The first line of treatment is filtering out the garbage that comes through sewer lines from households, restaurants and other commercial facilities.

“[We find] two-by-fours, plastics, rags,” says Staggs. He remembers one time workers found a “big wheel” toy and some cash.

biosolids land application sewage sludge

The water is then piped into big pools, where material in the water floats to the top or settles to the bottom. In the aeration basins, a biological process further breaks down organic compounds and contaminants.The fluid getting the final treatment looks like river water flowing through a flat fountain bed.

“We’re basically taking what nature does and we’re doing it at a much higher and faster level.” says Conrad Braganza, Wastewater Reclamation Coordinator for the City of Fresno’s Wastewater Management Division.

He says recycling water allows potable water to be saved for drinking, and lower quality water to be used for irrigation.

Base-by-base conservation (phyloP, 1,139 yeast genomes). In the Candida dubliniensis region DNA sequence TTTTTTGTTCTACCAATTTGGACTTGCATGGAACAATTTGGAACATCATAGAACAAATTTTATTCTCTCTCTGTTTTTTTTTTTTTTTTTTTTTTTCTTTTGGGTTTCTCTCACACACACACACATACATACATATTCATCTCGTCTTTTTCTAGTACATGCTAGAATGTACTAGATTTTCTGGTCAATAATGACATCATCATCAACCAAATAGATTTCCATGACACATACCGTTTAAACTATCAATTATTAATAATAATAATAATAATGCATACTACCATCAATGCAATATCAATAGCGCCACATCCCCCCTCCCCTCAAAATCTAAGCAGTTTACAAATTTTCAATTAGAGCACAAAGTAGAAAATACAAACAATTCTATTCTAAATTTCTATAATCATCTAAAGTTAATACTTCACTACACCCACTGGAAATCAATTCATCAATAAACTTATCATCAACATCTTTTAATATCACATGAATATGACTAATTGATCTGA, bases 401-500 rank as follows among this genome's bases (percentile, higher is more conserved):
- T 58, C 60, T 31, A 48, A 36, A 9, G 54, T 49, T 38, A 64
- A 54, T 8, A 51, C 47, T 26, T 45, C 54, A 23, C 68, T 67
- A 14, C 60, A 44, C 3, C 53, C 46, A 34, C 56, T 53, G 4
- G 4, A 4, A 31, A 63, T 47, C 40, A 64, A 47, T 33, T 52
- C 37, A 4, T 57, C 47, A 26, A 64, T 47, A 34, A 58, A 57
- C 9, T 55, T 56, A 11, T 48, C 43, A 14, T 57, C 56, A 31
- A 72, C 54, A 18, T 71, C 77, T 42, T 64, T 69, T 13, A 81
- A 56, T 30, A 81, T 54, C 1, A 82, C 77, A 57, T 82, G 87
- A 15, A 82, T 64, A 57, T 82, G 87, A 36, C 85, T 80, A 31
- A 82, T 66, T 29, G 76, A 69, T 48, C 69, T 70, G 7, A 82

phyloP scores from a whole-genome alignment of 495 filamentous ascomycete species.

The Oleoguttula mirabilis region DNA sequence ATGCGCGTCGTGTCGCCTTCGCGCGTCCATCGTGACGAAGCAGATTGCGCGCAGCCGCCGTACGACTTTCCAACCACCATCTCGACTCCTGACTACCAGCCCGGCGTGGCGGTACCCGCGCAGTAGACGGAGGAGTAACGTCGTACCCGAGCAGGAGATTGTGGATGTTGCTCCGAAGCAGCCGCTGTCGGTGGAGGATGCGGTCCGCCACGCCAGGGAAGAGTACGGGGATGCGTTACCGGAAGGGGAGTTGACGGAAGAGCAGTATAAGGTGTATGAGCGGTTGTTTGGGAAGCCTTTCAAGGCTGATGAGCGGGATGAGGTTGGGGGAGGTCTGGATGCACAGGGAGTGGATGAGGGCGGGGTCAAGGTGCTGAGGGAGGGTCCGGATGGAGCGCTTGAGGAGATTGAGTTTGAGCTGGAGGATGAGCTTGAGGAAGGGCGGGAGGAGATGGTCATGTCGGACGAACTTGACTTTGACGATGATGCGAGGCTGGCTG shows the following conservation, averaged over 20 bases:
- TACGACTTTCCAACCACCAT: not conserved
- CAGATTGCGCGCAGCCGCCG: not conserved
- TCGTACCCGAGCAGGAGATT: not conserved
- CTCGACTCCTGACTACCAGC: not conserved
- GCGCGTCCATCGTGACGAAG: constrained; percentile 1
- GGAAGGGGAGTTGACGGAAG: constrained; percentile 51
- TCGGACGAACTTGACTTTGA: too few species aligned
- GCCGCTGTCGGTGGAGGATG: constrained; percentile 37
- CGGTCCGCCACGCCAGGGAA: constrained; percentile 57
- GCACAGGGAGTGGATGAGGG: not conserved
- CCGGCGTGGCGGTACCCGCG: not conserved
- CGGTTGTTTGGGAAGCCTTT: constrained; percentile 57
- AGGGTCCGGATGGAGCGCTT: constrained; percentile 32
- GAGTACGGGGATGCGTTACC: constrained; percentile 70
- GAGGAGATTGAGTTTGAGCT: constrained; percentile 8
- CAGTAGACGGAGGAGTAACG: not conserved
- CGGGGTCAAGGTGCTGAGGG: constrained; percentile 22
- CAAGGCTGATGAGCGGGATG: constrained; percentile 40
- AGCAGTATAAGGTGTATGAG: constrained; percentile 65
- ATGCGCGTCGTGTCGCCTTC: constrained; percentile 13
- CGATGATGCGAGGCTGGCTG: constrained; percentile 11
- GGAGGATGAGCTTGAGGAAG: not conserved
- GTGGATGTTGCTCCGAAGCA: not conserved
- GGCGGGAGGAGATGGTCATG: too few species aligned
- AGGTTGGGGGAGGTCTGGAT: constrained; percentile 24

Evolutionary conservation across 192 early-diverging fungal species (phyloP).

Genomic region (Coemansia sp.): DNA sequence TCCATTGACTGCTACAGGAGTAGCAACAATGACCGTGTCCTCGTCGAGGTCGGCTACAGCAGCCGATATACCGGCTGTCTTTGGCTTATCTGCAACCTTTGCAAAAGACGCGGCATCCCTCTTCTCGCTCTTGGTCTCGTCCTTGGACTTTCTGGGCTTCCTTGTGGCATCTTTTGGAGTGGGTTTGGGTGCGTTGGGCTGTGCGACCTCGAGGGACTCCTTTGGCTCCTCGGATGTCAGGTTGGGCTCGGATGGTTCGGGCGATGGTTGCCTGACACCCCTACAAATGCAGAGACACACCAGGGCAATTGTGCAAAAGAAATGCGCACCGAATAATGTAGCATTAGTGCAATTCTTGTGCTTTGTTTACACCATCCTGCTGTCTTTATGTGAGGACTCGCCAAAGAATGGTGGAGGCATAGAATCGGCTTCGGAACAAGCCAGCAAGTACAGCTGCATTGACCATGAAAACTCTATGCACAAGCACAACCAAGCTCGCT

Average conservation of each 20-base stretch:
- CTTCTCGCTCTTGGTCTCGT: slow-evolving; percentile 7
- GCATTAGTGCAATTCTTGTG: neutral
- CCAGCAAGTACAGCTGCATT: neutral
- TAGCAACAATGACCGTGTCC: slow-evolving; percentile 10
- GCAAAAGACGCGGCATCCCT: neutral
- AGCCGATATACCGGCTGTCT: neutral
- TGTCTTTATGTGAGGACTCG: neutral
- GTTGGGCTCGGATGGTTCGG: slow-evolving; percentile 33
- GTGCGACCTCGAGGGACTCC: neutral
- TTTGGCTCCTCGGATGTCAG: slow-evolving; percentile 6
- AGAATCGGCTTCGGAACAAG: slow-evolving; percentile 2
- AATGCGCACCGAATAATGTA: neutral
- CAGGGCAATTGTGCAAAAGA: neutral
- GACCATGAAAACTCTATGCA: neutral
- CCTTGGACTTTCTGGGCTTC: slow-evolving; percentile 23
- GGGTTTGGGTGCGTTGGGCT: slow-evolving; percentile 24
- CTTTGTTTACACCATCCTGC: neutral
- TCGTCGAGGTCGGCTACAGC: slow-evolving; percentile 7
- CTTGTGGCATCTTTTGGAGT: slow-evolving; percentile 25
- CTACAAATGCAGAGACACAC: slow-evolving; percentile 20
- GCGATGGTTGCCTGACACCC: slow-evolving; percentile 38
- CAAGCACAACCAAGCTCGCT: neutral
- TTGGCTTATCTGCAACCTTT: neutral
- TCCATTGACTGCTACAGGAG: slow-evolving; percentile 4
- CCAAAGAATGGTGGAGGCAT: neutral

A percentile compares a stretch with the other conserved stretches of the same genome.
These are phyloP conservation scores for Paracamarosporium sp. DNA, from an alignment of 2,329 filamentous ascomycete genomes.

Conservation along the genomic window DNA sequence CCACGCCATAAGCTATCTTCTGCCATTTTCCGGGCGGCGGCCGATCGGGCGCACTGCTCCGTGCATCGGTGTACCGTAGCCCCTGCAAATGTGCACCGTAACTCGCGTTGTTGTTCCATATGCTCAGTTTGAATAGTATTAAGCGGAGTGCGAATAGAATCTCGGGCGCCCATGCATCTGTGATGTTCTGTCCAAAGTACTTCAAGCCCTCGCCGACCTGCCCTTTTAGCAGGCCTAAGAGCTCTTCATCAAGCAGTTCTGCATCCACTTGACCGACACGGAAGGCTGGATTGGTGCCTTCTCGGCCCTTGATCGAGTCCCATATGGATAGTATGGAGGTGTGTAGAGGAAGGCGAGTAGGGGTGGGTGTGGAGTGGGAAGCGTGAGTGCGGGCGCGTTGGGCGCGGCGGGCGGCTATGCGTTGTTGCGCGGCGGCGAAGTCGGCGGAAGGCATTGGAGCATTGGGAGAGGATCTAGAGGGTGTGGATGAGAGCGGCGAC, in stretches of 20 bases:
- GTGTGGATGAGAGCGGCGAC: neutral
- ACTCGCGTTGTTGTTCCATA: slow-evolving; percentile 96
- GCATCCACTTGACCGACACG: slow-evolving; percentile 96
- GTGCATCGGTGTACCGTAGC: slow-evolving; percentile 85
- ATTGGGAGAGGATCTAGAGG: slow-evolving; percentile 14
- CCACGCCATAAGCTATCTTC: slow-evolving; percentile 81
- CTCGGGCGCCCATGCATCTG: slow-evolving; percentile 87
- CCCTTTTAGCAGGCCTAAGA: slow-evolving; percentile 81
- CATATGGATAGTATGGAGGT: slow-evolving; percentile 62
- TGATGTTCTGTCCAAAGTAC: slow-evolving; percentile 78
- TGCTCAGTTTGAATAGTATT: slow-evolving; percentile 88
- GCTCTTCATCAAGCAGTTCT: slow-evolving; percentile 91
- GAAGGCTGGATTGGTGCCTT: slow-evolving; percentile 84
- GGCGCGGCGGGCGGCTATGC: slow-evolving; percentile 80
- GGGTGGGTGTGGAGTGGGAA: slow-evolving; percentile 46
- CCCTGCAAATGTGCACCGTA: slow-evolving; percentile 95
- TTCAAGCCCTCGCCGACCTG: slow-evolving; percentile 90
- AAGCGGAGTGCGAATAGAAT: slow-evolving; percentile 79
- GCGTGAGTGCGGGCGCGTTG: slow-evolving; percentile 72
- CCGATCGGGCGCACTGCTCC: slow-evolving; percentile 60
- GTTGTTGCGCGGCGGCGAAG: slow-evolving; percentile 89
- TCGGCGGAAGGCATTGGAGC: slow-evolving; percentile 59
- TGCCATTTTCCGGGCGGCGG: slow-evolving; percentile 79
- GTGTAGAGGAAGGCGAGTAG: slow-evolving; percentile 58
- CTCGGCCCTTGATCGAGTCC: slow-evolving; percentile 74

Alzheimer's disease epidemic

“There’s no new water being added in the planet. So it really comes down to how effectively we manage our current resources,” he says.

But right now the wastewater Fresno treats has very limited application – it is only used by farmers for non-food crops and to fill ponds to recharge underground aquifers.

The plant managers plan to treat to a higher level and disinfect the water so it can be used to irrigate schoolyards, golf courses, and cemeteries. At some point, farmers would be able to water food crops with it too.

“Once we treat to this higher level, it increases one, the number of uses for the water, it cuts down the city’s dependence on clean water for non-potable uses and it basically makes us a sustainable city because we’re not depleting our groundwater aquifer as much,” says Braganza.